Tipping the Velvet
Set in England in the 1890s, Tipping the Velvet is a colourful, passionate and entertaining lesbian love story.
As charismatic heroine Nan Astley (Rachael Stirling) grows into womanhood, she realises that she's attracted to women, not men. It leads her into a series of lesbian adventures.
The glamorous world of 19th century music hall provides the backdrop for Nan's first love affair with Kitty (Keeley Hawes), a popular male impersonator music hall star. They become a double act both on and off stage, but their manager Walter (John Bowe) wins Kitty's hand as she ultimately chooses the safety of a traditional life rather than risking the public disapproval of her true feelings for Nan.
Devastated by Kitty's betrayal, Nan takes to the streets to survive, in her guise as a male impersonator, and finds a niche in the Victorian sexual underworld. She's drawn to Florence (Jodhi May), but is unable to tell her the truth about her secret street life.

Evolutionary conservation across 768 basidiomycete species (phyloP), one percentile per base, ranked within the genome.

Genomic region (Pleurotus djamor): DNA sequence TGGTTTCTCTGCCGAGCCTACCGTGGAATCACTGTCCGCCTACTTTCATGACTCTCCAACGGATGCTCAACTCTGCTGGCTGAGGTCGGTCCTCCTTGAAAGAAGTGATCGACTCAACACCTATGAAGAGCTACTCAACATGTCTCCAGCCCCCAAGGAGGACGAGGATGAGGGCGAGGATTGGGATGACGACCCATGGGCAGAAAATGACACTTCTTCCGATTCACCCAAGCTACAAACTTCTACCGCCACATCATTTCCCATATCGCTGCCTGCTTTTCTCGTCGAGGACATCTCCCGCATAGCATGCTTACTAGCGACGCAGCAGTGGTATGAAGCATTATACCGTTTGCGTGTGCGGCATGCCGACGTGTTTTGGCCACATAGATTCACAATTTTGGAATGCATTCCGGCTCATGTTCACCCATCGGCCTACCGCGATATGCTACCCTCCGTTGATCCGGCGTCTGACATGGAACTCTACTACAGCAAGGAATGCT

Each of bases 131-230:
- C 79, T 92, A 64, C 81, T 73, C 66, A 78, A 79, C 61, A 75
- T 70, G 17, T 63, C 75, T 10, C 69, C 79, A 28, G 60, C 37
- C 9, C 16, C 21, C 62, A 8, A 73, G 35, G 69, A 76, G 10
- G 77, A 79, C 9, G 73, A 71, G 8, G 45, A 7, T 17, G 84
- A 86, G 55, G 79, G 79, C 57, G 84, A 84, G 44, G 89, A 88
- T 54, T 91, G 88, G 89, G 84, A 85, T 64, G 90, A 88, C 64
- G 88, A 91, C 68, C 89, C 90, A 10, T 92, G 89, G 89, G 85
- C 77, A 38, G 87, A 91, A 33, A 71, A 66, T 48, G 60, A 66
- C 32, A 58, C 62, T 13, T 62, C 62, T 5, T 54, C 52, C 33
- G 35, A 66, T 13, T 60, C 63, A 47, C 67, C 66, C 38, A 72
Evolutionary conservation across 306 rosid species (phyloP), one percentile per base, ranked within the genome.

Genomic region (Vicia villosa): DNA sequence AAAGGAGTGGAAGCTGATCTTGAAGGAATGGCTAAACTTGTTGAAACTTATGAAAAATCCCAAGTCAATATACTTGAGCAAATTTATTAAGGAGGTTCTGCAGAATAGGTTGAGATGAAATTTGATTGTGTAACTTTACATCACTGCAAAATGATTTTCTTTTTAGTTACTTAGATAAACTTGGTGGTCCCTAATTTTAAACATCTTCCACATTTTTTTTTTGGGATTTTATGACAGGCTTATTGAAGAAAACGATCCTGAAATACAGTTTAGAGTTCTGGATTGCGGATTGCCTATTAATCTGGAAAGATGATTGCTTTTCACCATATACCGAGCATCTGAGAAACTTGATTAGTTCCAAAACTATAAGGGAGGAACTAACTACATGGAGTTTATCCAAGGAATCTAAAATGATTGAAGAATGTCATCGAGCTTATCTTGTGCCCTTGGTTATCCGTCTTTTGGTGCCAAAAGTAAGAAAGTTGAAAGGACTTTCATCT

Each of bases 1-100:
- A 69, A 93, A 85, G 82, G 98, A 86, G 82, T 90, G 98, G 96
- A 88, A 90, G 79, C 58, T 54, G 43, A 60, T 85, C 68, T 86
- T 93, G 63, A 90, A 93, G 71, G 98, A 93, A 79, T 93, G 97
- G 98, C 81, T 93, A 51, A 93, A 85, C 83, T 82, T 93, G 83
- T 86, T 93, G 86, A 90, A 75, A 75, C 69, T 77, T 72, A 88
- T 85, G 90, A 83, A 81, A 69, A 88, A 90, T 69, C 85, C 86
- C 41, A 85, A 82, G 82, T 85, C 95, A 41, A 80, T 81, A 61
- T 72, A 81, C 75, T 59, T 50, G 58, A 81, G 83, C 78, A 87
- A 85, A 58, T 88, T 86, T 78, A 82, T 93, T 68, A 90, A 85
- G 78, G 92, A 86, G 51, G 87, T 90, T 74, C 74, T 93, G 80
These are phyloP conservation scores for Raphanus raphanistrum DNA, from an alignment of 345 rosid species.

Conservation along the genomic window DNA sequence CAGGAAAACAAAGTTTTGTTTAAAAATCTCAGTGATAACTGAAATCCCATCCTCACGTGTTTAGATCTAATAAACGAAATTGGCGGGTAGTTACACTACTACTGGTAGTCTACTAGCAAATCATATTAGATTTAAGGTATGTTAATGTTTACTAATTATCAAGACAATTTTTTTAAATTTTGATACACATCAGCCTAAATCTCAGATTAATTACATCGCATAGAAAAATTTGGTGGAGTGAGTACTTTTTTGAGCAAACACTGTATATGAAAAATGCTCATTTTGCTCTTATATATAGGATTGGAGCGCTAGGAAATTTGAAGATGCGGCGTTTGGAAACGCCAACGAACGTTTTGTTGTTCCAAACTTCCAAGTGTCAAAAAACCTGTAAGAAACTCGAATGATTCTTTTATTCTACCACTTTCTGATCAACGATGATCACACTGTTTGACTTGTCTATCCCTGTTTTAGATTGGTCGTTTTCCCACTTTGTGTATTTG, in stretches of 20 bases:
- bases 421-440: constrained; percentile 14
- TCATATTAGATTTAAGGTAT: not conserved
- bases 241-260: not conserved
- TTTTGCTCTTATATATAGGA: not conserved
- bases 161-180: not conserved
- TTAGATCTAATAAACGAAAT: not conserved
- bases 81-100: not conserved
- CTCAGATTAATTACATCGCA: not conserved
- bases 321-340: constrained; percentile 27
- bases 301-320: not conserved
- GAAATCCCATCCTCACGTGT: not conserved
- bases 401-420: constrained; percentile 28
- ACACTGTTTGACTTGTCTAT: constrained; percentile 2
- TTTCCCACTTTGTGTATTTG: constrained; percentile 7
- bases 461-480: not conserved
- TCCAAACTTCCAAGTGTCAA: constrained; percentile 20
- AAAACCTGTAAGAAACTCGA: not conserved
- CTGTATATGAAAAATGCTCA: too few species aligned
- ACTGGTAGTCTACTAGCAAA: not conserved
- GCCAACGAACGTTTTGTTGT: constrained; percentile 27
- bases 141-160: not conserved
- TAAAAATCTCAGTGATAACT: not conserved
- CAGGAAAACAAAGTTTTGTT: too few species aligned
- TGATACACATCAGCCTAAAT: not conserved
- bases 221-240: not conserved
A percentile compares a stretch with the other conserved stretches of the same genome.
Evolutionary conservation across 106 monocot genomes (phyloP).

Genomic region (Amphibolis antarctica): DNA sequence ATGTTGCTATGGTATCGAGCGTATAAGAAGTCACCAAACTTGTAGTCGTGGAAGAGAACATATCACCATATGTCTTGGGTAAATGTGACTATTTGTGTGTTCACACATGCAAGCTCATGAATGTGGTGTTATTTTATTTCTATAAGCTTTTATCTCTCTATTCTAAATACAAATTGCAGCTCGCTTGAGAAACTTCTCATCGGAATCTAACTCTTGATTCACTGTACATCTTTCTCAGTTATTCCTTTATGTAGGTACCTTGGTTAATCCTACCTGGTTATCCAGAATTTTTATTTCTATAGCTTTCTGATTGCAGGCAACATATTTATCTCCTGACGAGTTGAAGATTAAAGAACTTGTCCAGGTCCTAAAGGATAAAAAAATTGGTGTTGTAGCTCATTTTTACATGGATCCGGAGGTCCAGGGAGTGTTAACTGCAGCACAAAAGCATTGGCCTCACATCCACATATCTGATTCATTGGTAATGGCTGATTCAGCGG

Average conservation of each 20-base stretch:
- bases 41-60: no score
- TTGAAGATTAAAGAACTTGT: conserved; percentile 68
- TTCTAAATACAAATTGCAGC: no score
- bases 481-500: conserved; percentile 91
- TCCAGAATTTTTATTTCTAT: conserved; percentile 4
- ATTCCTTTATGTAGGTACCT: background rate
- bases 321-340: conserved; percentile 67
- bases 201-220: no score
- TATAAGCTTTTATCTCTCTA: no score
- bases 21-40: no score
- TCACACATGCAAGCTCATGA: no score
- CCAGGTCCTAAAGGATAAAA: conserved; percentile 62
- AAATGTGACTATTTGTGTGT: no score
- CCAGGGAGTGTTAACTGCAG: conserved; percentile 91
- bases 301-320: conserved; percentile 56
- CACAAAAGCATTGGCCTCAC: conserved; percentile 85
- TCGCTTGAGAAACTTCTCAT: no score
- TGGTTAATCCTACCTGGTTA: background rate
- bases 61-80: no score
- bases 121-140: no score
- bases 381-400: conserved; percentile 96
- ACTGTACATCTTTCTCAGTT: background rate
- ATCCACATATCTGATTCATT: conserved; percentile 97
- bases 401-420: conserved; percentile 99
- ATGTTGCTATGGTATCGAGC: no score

Instead, she's spotted by the wealthy widow, Diana Lethaby (Anna Chancellor), a woman in her thirties who is amoral, capricious and predatory. She introduces Nan into a world of luxury and debauchery, and makes Nan her sexual slave.
When Nan is thrown back onto the streets, she searches for Florence, who is initially deeply mistrustful, but a strong bond develops between them that blossoms into real and lasting love.
The novel Tipping the Velvet was written by Sarah Waters, with acclaimed dramatist Andrew Davies adapting it for the screen.
''Sarah Waters writes from a deep understanding not only of the great Victorian writers, but also the underground literature of the time - the pornographic fiction and private memoirs which revealed the truth about what men and women thought and did in the later years of the 19th century,'' highlights Davies.
''She also writes with an extraordinary, gutsy zest for life in all its often comic complexity, especially the sexual life. The effect of this is sometimes shocking, but always illuminating and life-enhancing.''
The BBC is not responsible for the content of external websites.